dwell in stagnation. This chapter is lost on those with the fixed mindset. Many people do not
start with a fixed mindset. They develop their careers and experience from a growth mindset
before eventually reaching the tipping point where the fixed mindset takes over. The ability to
deal with continuous problems and cope with setbacks conflicts with the feeling of superiority
associated with the fixed mentality.

The ones who remain at the top of their game are the people who work even harder with
promotions, learn to keep focused in high-pressure situations, and stretch beyond their
ordinary abilities in both good times and hard times.

Setbacks and failures should motivate, not define, you. They are constant and informative
occurrences designed to be lessons. Adversities are meant to be wake-up calls requiring
courage, self-reflection, and analysis. They are signs requiring smarter and more effective
efforts. Remember: the definition of insanity is doing the same thing over and over again,
expecting different results.  

Growth- and fixed-mindsets in the business environment: This book is meant to represent
the unique dynamic of various business environments. Personal influence and performance
measures, continued improvements, and leading change are always anchored in clear mindsets
and identifying where team members operate from. Successful managers and great leaders are
not always larger-than-life, charismatic types who ooze ego and self-proclaimed talent.

The strongest growth-mindset leaders will always be those who constantly learn, ask questions,
and are not afraid to confront robust conversations and situations. They have no concerns with
addressing adversity and looking failure in the eyes, as they will always maintain faith and focus
on what is most important in the end: success.

Fixed-mindset owners and managers are very dangerous. They find purpose in being in control
or controlling others. They can be unconsciously, or even consciously, abusive in order to
support their perception of superiority. Consequently, instead of continued learning, growing,
and moving forward in the company, apathy sets in amongst people on teams. They become
afraid of judgement and ultimately stop performing, avoiding innovative ideas and
contributions. Fixed-mindset bosses will go so far as to put the whole company in jeopardy,
because in their mind, their ego and legacy is omnipotent above everything else.

At best, status quo is maintained and even small, short-term goals are mired in complacency.
Mistakes get covered up, and blame and shame is everywhere. The finite game is played.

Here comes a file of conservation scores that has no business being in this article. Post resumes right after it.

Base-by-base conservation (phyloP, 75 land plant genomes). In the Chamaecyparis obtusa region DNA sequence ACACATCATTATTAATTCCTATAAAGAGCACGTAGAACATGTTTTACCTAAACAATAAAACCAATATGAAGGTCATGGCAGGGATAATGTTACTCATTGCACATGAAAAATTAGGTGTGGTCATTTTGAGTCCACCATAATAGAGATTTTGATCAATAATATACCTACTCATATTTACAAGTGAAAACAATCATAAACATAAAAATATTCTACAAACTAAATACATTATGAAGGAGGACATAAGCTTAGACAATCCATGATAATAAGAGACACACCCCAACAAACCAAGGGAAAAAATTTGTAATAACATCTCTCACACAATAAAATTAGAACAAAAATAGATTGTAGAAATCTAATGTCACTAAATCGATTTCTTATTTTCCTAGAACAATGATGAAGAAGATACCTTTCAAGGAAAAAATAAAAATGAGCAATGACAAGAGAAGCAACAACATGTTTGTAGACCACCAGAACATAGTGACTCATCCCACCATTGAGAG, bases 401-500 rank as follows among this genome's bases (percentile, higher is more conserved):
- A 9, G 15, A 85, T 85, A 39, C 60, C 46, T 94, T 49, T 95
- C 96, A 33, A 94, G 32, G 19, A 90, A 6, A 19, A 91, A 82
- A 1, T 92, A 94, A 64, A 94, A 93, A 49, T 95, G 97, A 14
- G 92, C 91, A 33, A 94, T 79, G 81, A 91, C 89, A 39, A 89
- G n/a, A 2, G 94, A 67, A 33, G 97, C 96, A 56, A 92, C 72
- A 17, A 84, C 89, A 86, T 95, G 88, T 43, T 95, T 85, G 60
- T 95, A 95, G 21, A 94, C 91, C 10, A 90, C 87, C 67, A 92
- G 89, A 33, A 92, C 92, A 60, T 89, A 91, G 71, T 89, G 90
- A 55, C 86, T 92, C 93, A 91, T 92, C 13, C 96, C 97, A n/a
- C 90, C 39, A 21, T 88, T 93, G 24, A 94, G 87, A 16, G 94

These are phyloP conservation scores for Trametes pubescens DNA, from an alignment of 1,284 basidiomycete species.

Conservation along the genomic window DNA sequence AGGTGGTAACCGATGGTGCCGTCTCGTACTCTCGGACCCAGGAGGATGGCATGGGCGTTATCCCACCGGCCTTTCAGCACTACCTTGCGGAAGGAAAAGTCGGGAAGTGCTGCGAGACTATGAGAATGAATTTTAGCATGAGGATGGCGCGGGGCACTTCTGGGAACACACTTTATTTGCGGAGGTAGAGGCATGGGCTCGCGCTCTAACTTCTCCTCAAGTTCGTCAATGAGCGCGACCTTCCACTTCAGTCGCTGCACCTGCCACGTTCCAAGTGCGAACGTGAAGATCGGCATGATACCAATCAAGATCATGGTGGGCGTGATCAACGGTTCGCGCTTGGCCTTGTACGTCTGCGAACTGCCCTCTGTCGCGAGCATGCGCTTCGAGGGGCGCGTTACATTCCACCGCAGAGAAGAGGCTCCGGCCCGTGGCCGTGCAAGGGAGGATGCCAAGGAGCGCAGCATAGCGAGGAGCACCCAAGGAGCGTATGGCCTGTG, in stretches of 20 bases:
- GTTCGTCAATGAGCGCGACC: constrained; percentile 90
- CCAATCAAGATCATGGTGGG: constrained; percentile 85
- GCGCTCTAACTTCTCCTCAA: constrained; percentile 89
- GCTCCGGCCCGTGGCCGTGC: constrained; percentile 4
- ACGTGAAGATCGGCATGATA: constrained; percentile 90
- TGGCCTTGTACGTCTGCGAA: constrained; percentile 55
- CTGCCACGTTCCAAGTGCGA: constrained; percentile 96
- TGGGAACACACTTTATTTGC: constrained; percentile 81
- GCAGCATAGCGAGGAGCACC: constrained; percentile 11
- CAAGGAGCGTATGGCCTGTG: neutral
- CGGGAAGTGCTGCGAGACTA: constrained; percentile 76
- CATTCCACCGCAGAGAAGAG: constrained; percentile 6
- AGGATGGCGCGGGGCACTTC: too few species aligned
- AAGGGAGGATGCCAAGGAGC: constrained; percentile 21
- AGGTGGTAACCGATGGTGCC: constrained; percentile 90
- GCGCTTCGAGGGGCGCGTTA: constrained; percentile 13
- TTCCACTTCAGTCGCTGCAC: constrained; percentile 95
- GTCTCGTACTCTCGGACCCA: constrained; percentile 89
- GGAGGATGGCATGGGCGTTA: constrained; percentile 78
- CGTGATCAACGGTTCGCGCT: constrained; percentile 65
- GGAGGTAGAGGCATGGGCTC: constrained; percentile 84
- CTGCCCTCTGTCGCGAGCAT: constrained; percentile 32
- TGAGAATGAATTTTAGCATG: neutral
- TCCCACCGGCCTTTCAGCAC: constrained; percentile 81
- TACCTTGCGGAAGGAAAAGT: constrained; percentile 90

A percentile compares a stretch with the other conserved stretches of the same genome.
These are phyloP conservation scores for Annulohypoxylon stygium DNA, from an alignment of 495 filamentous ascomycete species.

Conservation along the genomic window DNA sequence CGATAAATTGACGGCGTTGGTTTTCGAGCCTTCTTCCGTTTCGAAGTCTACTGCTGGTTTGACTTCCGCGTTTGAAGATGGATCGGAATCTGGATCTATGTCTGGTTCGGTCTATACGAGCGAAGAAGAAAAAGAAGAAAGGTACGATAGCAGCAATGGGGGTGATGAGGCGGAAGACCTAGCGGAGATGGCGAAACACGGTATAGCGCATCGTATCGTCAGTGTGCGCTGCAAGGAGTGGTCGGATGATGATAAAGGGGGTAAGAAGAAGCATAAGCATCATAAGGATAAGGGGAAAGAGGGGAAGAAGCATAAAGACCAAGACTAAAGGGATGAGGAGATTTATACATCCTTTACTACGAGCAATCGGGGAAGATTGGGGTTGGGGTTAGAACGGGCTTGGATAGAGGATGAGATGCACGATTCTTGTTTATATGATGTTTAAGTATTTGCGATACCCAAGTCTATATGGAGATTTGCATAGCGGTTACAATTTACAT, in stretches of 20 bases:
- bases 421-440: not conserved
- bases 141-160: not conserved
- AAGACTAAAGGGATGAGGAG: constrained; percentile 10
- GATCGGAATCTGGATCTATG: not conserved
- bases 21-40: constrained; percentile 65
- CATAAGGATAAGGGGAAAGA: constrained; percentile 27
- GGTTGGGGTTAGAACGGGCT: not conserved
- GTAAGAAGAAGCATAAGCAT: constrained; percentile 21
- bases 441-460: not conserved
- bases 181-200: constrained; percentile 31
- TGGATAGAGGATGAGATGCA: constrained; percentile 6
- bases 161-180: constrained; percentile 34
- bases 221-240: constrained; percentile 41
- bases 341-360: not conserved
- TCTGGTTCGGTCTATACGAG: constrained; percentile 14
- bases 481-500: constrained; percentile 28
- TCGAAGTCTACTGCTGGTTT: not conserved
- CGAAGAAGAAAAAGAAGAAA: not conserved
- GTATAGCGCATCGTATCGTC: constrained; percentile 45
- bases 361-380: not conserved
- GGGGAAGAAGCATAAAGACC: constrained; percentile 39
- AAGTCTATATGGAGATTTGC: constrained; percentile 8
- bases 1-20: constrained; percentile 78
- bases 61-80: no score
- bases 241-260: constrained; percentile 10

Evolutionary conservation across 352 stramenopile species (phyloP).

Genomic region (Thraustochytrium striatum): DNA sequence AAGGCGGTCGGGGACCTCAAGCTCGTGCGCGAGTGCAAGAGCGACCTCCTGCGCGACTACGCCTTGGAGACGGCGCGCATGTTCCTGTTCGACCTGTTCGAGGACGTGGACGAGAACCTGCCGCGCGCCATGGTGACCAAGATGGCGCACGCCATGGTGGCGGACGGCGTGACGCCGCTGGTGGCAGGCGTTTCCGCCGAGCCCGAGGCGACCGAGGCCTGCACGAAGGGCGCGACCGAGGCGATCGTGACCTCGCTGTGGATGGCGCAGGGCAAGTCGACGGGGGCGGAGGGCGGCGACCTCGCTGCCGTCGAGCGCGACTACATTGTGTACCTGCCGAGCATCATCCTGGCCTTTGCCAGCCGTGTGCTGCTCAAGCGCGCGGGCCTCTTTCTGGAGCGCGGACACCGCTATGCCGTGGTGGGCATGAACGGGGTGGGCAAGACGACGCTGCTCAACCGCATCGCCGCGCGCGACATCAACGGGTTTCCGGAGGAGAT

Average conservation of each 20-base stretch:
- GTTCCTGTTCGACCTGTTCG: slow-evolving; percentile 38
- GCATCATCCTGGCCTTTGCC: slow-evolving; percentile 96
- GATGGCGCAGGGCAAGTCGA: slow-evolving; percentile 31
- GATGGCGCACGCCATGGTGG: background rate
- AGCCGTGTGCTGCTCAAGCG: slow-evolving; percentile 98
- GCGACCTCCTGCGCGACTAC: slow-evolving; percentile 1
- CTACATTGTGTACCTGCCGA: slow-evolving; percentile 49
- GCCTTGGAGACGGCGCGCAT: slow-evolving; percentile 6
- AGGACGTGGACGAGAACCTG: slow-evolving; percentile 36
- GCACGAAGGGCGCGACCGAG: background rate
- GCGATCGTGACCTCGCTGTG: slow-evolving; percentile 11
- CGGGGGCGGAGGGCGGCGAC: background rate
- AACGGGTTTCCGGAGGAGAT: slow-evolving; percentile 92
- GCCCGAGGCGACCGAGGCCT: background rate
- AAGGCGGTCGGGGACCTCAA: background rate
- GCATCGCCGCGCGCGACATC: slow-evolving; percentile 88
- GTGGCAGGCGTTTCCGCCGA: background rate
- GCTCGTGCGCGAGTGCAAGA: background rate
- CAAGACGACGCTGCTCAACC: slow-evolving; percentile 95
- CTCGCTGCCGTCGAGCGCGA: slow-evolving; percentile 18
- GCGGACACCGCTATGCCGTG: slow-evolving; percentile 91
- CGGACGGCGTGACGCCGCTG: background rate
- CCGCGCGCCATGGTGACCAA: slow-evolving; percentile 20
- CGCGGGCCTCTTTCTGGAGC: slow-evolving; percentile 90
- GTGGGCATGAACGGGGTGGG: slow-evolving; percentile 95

On the other hand, real leaders with a growth mindset play the infinite game as they see teams
and the company as vehicles of growth and learning for themselves, employees, and the
company as a whole. Thus, they put mentoring a coaching environment, as well as listening,
recognition, and appreciation, as their priorities.

Is it possible to change your mindset? This is the ultimate question, really.

Fortunately, you can always change or upgrade your mindset. It is fundamental in the journey
to increased influence and impact. Just by being aware of and knowing about fixed and growth
mindsets, you can start thinking, reacting, and seeing yourself, others, and the world in new
ways. Innately, everyone is born with a desire to grow through curiosity and a love of learning.

Some considerations and suggestions:

1. When adversity shows up and you experience failure, exhaustion, and confusion, picture
the intended lesson and grow your mental capacity through the challenge. Learn to
work harder in this moment and refuse to spiral downwards.

2. Avoid surrounding yourself with those who do not support your growth or make an
effort to discourage your intentions and goals. In turn, avoid being with people who
drag you down and judging these people as less fortunate than you. You are not meant to be a saviour. Seek those who challenge you to become better and push you forwards
and upwards.

3. Analyze the people you admire and consider leaders to your development — those who
have put in the work and have overcome failures in their own development. Seek out
those who have taken your journey and can offer you mentorship and guidance. Find a
strong coach to develop the strengths you are not aware that you have.

4. Define your success through ongoing learning and development. Never feel as though
you have arrived. Admit and correct your deficiencies while enjoying the process. Avoid
the winning mentality found in finite games that have a start and finish. Instead, focus
on the influence you have over others and the legacy you are leaving behind through
reputation. See yourself with a growth mindset as a guide for yourself and others.

5. True influence and confidence is about possessing the courage to lead change, be open
to new opportunities, and to welcome ideas. Real confidence is reflected in your
mindset and your preparedness to grow every day.

New book "Presence, Impact and Influence" now on

If you want to build your presence, impact and influence, lets talk today

Phone Number:

905 - 401 - 1434


Just released

Get your copy

Now on Sale